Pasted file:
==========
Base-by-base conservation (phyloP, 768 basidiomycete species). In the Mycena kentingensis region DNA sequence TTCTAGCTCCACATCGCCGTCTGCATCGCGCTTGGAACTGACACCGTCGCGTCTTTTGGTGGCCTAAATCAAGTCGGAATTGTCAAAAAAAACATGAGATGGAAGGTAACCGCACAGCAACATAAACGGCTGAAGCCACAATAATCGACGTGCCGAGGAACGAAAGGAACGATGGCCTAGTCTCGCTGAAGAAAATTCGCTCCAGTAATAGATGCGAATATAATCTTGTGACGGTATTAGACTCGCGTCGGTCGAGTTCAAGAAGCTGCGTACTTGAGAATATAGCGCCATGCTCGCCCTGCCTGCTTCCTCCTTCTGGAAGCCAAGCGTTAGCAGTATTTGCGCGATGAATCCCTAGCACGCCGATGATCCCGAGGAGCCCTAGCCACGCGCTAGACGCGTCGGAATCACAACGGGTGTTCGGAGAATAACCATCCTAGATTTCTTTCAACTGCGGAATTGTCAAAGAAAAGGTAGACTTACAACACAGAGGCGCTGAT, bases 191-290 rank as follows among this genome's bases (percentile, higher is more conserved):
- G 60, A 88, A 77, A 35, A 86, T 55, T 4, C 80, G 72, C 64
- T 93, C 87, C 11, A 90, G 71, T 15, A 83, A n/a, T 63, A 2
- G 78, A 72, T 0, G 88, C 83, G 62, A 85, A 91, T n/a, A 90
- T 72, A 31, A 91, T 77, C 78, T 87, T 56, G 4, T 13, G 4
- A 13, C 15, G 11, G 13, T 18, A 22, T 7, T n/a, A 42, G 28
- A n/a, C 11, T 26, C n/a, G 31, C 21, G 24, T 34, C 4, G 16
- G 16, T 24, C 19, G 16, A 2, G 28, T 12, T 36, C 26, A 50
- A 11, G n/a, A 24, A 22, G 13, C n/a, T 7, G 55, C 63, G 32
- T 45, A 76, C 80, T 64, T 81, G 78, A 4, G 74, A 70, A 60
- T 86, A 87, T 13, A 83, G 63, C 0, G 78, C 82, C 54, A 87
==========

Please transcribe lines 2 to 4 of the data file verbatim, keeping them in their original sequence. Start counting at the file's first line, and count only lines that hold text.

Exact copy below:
- G 60, A 88, A 77, A 35, A 86, T 55, T 4, C 80, G 72, C 64
- T 93, C 87, C 11, A 90, G 71, T 15, A 83, A n/a, T 63, A 2
- G 78, A 72, T 0, G 88, C 83, G 62, A 85, A 91, T n/a, A 90